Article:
The number of students who experienced migraine crises in the past three months had a median value of 6 (P25-75: 3-12), and there were no correlations between the number or severity of these crisis and BMI mean (r = 0.061, p = 0.644; r = 0.048, p = 0.737, respectively, Pearson correlation coefficient). However, there was a tendency towards correlation between the number and severity of these attacks (r = 0.261, p = 0.062, Pearson correlation coefficient).
Table 2 presents the characteristics of migraine (frequency, severity and disability generated by crises), according to BMI classification. There were no differences in the number of migraine crises among the BMI classification, and there were also no associations between migraine severity or the level of disability incurred by migraine and nutritional status.
Regarding QL, the average total score in migraineurs was 74.4 ± 12.4, with no observed difference among normal weight, overweight and obese students (Table 2). There was also no correlation found between the scores of the PedsQL [12,13] and BMI (r = -0.182, p = 0.165, Pearson correlation coefficient).
Recent studies have shown a varying prevalence of migraine in students. [3,7,16,17] According to the latest data from the IBGE  there is high prevalence of overweight children and adolescents in Brazil. Among 5- to 9-year-old children, the prevalence of obesity is 16.6% and 11.1% for boys and girls, respectively, whereas for overweight adolescents these rates increase to 21.5% for boys and 32% for girls. In our study 39.8% of the sample was classified as overweight, according to BMI, which was a larger percentage than the reference values for the population.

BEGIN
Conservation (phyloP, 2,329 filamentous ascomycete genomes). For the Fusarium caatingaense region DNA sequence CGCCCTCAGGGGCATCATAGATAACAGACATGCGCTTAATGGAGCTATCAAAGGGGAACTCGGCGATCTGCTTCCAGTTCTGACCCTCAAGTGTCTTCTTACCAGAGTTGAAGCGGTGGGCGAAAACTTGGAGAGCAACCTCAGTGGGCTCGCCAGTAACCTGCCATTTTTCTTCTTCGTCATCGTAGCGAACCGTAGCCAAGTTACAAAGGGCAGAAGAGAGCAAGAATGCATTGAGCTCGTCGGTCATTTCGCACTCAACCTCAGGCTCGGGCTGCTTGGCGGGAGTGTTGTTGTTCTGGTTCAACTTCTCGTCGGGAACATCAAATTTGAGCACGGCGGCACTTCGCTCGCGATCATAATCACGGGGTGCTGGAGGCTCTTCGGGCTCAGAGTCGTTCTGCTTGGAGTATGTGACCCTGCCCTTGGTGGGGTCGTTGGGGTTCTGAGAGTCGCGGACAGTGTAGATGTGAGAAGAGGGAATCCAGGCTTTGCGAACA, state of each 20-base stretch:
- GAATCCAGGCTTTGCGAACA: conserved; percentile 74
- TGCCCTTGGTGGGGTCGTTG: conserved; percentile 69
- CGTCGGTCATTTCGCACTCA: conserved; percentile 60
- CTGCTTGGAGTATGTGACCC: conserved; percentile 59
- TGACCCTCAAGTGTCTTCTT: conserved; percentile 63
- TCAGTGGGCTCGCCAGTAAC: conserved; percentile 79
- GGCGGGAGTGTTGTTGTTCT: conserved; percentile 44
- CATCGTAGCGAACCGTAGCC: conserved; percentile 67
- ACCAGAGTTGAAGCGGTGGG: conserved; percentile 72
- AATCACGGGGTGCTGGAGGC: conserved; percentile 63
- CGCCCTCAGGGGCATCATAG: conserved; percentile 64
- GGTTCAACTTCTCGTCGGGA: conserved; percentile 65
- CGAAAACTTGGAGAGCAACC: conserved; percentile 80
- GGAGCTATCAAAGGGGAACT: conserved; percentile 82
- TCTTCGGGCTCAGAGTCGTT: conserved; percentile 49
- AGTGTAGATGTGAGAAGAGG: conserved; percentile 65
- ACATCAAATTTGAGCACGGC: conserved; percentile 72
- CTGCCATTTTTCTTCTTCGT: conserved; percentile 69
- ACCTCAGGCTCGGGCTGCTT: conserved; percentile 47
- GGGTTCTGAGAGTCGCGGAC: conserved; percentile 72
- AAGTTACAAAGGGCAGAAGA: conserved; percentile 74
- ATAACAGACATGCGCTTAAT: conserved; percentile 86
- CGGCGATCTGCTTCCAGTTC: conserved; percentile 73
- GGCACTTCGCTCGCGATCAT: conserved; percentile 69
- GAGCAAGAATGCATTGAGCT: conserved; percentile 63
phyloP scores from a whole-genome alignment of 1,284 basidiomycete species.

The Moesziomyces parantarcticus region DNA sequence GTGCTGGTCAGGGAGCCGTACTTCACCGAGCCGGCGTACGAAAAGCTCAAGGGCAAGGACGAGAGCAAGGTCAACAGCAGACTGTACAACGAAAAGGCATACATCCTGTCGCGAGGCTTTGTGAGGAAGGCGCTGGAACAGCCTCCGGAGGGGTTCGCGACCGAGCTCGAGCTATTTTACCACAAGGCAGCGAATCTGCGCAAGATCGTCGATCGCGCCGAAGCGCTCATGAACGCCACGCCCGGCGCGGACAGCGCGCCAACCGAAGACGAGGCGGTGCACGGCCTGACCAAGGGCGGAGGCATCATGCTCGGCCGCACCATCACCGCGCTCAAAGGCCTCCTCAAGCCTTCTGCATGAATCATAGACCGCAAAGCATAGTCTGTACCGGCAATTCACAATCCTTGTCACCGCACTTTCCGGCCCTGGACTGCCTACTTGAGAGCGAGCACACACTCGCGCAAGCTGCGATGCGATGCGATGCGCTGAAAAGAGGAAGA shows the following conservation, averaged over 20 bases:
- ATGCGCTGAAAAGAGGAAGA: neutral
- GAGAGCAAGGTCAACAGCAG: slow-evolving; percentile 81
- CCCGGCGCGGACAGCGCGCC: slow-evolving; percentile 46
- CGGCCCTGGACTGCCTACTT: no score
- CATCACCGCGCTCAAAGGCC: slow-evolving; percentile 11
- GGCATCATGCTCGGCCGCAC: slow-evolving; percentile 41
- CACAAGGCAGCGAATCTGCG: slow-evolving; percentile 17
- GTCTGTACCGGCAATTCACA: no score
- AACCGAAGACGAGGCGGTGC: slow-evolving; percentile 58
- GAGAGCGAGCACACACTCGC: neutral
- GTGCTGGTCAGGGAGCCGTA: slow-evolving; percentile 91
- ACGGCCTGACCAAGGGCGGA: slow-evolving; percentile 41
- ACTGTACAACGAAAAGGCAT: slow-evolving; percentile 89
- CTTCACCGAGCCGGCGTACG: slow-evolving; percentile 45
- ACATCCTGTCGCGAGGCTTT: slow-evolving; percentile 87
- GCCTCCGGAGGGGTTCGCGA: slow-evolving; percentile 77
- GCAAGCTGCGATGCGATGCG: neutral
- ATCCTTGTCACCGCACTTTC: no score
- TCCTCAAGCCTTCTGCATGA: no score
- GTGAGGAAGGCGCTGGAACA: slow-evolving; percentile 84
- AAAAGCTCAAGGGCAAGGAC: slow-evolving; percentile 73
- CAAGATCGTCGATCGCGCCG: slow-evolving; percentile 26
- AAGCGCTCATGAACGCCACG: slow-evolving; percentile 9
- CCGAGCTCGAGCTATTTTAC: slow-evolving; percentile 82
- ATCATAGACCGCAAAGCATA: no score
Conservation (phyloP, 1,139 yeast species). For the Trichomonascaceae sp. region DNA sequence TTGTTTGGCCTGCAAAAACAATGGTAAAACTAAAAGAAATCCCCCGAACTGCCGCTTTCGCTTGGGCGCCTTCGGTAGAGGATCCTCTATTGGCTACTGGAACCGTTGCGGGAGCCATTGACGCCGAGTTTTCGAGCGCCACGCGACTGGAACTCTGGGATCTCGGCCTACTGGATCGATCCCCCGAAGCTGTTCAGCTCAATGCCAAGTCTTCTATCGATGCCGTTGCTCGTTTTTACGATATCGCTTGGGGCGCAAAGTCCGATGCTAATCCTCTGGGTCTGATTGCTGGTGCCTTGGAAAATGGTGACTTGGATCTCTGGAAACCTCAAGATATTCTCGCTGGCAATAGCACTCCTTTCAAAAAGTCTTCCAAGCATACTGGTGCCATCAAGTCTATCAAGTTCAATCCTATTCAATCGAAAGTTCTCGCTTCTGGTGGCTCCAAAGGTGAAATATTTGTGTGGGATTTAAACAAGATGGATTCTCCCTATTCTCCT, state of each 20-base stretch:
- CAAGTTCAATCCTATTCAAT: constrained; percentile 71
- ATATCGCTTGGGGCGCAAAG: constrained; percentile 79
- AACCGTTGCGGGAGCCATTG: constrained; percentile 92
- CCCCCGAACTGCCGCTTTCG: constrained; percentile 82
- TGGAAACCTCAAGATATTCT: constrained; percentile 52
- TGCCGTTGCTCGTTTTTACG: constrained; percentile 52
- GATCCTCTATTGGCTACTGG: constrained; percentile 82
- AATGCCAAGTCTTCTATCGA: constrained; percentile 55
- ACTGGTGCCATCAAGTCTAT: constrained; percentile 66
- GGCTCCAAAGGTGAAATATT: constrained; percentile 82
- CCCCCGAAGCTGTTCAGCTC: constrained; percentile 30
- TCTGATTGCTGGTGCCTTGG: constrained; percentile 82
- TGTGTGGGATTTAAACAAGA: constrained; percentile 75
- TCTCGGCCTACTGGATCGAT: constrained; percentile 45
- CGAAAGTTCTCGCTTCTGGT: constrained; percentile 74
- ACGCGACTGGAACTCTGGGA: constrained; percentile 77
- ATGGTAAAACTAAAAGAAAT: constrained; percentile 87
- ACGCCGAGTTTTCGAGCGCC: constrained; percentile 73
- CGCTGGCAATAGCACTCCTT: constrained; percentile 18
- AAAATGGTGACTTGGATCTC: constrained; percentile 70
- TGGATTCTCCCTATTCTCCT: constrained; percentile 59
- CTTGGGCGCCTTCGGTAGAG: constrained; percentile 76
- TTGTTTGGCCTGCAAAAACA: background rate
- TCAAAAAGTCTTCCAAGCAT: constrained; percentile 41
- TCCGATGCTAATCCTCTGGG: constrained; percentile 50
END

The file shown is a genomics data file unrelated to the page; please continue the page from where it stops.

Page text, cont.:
Few studies have addressed the relationship between obesity and migraine in children and adolescents. [16,18,19] Robberstad et al. (2010)  showed a correlation between migraine and obesity, which was absent in our study. Although a high percentage of migraineurs were overweight, this prevalence in our study was found to be below that reported in a recent study , in which 68.2% of children and adolescents with migraine were classified as being overweight or at risk for obesity.